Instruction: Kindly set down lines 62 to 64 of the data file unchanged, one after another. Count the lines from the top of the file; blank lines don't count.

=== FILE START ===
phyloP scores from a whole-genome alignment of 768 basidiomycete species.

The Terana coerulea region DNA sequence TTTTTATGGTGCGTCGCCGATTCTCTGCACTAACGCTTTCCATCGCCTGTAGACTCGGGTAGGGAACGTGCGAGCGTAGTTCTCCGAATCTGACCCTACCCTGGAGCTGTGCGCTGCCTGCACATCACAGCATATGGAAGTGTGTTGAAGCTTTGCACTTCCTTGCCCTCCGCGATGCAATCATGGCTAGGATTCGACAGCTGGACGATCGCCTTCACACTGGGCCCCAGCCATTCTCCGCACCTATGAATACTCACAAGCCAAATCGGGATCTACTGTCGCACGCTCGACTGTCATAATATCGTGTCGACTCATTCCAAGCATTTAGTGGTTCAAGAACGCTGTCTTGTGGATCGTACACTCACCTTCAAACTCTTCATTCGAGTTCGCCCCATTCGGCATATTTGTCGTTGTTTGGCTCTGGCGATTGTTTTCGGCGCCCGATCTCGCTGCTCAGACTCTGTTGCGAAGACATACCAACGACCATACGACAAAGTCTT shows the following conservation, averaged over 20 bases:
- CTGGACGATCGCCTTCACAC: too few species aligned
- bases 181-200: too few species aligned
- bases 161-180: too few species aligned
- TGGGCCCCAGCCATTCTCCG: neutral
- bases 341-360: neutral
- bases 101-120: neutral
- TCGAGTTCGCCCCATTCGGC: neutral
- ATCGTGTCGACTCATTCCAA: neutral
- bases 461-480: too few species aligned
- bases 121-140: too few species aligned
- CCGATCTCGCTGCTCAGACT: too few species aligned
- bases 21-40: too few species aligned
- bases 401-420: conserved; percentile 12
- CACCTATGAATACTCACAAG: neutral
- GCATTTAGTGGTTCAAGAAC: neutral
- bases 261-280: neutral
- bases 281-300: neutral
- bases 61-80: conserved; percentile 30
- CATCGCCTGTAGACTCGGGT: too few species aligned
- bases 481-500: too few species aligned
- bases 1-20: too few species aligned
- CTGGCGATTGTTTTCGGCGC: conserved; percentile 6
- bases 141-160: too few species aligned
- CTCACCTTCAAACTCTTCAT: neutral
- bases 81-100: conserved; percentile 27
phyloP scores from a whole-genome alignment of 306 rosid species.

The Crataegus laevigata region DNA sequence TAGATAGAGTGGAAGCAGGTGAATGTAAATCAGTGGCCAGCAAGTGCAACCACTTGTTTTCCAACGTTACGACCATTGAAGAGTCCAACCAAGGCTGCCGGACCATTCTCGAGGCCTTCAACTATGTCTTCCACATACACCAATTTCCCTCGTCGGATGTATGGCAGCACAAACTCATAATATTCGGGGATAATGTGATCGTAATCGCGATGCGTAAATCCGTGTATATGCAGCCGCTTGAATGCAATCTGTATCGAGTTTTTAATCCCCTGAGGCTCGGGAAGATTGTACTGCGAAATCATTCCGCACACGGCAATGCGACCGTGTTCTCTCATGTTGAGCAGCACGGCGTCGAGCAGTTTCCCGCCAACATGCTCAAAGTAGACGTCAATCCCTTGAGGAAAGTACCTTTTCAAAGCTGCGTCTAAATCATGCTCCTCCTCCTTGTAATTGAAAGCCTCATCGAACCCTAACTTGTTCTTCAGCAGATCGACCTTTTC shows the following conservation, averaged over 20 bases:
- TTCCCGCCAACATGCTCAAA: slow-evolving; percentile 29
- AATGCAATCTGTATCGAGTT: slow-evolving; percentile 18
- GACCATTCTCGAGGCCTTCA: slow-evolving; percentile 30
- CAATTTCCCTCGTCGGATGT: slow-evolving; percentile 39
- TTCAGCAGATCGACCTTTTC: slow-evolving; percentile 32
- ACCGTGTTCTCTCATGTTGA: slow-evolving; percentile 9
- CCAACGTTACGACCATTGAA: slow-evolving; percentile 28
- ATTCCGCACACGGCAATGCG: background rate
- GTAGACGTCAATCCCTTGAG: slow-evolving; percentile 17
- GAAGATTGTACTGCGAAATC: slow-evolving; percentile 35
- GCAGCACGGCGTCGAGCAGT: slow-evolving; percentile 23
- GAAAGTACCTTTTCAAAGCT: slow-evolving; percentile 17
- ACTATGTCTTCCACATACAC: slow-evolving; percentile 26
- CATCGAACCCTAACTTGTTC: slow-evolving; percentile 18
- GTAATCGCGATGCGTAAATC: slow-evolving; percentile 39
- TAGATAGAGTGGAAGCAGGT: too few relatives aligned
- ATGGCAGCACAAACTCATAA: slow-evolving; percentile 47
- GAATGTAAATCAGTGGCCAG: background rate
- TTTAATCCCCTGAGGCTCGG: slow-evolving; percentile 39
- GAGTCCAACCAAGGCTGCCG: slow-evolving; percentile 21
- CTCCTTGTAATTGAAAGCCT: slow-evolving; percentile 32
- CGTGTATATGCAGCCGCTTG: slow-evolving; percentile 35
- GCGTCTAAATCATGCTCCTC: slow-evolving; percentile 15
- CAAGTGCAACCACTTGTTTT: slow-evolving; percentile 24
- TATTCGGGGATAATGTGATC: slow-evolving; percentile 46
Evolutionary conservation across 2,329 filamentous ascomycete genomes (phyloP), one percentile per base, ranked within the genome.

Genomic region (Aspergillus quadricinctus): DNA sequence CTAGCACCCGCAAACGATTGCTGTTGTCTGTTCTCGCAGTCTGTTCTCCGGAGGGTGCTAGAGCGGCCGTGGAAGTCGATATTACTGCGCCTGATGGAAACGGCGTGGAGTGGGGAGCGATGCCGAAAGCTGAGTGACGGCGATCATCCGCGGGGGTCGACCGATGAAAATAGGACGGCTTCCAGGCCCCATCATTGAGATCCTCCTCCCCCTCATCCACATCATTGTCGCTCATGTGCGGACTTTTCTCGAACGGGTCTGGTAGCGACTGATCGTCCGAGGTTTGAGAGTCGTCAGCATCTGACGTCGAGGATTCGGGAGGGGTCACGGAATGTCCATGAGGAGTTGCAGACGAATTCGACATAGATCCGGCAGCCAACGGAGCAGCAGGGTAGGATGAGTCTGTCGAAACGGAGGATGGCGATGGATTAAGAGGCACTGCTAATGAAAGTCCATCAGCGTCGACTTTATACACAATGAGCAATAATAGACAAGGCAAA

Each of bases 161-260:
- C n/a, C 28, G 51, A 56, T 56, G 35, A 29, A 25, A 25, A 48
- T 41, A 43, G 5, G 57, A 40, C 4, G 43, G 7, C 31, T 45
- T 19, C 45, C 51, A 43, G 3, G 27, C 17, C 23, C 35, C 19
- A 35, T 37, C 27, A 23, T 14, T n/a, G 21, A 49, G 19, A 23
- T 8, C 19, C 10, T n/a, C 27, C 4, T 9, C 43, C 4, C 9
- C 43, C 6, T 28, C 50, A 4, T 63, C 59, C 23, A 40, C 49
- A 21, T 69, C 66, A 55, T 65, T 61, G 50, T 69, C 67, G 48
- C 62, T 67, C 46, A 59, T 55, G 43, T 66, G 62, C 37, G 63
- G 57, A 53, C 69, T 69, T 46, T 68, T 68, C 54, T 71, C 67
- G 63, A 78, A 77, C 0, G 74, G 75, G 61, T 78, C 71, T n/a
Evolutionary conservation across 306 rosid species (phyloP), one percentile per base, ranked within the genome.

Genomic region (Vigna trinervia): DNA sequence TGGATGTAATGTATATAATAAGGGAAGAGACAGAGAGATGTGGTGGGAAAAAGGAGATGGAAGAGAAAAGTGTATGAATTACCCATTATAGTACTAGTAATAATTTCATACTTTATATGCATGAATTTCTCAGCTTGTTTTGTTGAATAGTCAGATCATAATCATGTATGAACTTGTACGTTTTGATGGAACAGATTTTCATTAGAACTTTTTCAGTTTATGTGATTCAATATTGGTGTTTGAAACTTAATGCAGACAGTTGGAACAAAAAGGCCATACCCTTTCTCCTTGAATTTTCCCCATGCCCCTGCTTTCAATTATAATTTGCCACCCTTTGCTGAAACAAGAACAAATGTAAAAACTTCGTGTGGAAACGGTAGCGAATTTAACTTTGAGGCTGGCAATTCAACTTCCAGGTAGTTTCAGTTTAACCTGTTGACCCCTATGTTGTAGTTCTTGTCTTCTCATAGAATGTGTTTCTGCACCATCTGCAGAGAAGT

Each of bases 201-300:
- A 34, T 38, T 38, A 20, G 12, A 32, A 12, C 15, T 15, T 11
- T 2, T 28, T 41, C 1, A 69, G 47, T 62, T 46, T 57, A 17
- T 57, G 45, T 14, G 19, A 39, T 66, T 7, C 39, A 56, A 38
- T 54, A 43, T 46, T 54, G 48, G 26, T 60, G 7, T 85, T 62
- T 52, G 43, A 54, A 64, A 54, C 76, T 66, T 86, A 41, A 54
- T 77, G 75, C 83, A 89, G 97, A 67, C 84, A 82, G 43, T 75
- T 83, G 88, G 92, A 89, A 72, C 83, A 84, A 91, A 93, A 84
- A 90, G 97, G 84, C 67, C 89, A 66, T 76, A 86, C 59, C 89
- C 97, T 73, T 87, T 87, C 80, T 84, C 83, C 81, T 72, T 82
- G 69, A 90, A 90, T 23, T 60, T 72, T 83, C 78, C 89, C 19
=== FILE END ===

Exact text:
- T 8, C 19, C 10, T n/a, C 27, C 4, T 9, C 43, C 4, C 9
- C 43, C 6, T 28, C 50, A 4, T 63, C 59, C 23, A 40, C 49
- A 21, T 69, C 66, A 55, T 65, T 61, G 50, T 69, C 67, G 48